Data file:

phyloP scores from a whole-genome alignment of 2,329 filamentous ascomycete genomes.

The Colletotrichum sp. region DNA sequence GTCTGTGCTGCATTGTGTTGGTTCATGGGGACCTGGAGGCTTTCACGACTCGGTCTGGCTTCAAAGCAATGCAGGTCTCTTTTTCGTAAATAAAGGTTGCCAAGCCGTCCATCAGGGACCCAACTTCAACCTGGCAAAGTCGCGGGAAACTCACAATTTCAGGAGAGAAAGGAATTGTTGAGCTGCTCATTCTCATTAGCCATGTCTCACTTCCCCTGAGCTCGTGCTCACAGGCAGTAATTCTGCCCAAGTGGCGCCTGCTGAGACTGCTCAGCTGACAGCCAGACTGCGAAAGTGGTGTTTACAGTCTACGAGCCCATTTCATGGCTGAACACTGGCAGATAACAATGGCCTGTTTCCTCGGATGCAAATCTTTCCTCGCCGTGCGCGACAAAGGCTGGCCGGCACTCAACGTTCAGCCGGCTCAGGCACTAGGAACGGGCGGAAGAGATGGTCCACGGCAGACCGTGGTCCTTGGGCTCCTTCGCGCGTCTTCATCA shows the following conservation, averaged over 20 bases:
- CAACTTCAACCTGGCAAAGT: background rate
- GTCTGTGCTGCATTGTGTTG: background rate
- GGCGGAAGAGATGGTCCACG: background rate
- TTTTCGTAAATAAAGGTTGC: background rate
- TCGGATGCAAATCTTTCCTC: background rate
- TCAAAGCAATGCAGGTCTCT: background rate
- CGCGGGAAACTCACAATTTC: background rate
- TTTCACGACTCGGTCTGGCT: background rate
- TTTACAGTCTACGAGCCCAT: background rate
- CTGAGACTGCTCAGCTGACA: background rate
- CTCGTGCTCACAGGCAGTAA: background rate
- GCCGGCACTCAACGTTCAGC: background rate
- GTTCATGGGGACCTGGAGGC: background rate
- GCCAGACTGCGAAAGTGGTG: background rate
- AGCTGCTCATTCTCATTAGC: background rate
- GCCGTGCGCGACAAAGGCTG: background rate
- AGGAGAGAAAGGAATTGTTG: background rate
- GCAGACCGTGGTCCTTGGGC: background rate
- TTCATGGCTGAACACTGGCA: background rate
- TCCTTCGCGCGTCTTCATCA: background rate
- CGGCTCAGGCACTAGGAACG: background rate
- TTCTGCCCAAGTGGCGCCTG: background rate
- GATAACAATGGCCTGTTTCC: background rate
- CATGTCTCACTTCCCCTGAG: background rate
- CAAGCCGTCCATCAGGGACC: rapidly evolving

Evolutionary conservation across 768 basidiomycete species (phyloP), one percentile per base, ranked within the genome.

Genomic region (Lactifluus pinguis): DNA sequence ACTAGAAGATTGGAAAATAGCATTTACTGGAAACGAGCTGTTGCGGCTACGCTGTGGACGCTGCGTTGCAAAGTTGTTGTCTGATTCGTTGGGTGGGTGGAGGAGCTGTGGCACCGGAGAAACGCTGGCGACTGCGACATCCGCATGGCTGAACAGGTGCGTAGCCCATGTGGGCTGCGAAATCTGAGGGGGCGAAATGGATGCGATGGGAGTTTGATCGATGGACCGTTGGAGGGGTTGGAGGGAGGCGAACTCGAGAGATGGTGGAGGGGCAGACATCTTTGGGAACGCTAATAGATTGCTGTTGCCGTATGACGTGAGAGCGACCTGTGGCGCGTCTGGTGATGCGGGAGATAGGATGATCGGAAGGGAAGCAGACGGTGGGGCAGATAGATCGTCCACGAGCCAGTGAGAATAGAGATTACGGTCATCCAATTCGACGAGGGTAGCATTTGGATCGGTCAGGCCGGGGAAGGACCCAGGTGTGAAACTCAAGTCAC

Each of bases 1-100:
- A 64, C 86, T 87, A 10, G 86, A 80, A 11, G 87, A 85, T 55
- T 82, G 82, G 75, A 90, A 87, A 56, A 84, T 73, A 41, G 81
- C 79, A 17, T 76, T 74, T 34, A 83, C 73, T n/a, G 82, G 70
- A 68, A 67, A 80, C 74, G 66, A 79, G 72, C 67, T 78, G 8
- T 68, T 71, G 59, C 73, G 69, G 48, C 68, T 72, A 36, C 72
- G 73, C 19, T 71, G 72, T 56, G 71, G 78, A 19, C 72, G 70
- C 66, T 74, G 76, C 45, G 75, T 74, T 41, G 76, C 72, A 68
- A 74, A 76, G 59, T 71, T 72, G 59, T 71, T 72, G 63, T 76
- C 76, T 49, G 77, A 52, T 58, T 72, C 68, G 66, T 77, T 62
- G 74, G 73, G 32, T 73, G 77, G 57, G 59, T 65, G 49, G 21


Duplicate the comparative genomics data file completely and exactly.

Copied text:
phyloP scores from a whole-genome alignment of 2,329 filamentous ascomycete genomes.

The Colletotrichum sp. region DNA sequence GTCTGTGCTGCATTGTGTTGGTTCATGGGGACCTGGAGGCTTTCACGACTCGGTCTGGCTTCAAAGCAATGCAGGTCTCTTTTTCGTAAATAAAGGTTGCCAAGCCGTCCATCAGGGACCCAACTTCAACCTGGCAAAGTCGCGGGAAACTCACAATTTCAGGAGAGAAAGGAATTGTTGAGCTGCTCATTCTCATTAGCCATGTCTCACTTCCCCTGAGCTCGTGCTCACAGGCAGTAATTCTGCCCAAGTGGCGCCTGCTGAGACTGCTCAGCTGACAGCCAGACTGCGAAAGTGGTGTTTACAGTCTACGAGCCCATTTCATGGCTGAACACTGGCAGATAACAATGGCCTGTTTCCTCGGATGCAAATCTTTCCTCGCCGTGCGCGACAAAGGCTGGCCGGCACTCAACGTTCAGCCGGCTCAGGCACTAGGAACGGGCGGAAGAGATGGTCCACGGCAGACCGTGGTCCTTGGGCTCCTTCGCGCGTCTTCATCA shows the following conservation, averaged over 20 bases:
- CAACTTCAACCTGGCAAAGT: background rate
- GTCTGTGCTGCATTGTGTTG: background rate
- GGCGGAAGAGATGGTCCACG: background rate
- TTTTCGTAAATAAAGGTTGC: background rate
- TCGGATGCAAATCTTTCCTC: background rate
- TCAAAGCAATGCAGGTCTCT: background rate
- CGCGGGAAACTCACAATTTC: background rate
- TTTCACGACTCGGTCTGGCT: background rate
- TTTACAGTCTACGAGCCCAT: background rate
- CTGAGACTGCTCAGCTGACA: background rate
- CTCGTGCTCACAGGCAGTAA: background rate
- GCCGGCACTCAACGTTCAGC: background rate
- GTTCATGGGGACCTGGAGGC: background rate
- GCCAGACTGCGAAAGTGGTG: background rate
- AGCTGCTCATTCTCATTAGC: background rate
- GCCGTGCGCGACAAAGGCTG: background rate
- AGGAGAGAAAGGAATTGTTG: background rate
- GCAGACCGTGGTCCTTGGGC: background rate
- TTCATGGCTGAACACTGGCA: background rate
- TCCTTCGCGCGTCTTCATCA: background rate
- CGGCTCAGGCACTAGGAACG: background rate
- TTCTGCCCAAGTGGCGCCTG: background rate
- GATAACAATGGCCTGTTTCC: background rate
- CATGTCTCACTTCCCCTGAG: background rate
- CAAGCCGTCCATCAGGGACC: rapidly evolving

Evolutionary conservation across 768 basidiomycete species (phyloP), one percentile per base, ranked within the genome.

Genomic region (Lactifluus pinguis): DNA sequence ACTAGAAGATTGGAAAATAGCATTTACTGGAAACGAGCTGTTGCGGCTACGCTGTGGACGCTGCGTTGCAAAGTTGTTGTCTGATTCGTTGGGTGGGTGGAGGAGCTGTGGCACCGGAGAAACGCTGGCGACTGCGACATCCGCATGGCTGAACAGGTGCGTAGCCCATGTGGGCTGCGAAATCTGAGGGGGCGAAATGGATGCGATGGGAGTTTGATCGATGGACCGTTGGAGGGGTTGGAGGGAGGCGAACTCGAGAGATGGTGGAGGGGCAGACATCTTTGGGAACGCTAATAGATTGCTGTTGCCGTATGACGTGAGAGCGACCTGTGGCGCGTCTGGTGATGCGGGAGATAGGATGATCGGAAGGGAAGCAGACGGTGGGGCAGATAGATCGTCCACGAGCCAGTGAGAATAGAGATTACGGTCATCCAATTCGACGAGGGTAGCATTTGGATCGGTCAGGCCGGGGAAGGACCCAGGTGTGAAACTCAAGTCAC

Each of bases 1-100:
- A 64, C 86, T 87, A 10, G 86, A 80, A 11, G 87, A 85, T 55
- T 82, G 82, G 75, A 90, A 87, A 56, A 84, T 73, A 41, G 81
- C 79, A 17, T 76, T 74, T 34, A 83, C 73, T n/a, G 82, G 70
- A 68, A 67, A 80, C 74, G 66, A 79, G 72, C 67, T 78, G 8
- T 68, T 71, G 59, C 73, G 69, G 48, C 68, T 72, A 36, C 72
- G 73, C 19, T 71, G 72, T 56, G 71, G 78, A 19, C 72, G 70
- C 66, T 74, G 76, C 45, G 75, T 74, T 41, G 76, C 72, A 68
- A 74, A 76, G 59, T 71, T 72, G 59, T 71, T 72, G 63, T 76
- C 76, T 49, G 77, A 52, T 58, T 72, C 68, G 66, T 77, T 62
- G 74, G 73, G 32, T 73, G 77, G 57, G 59, T 65, G 49, G 21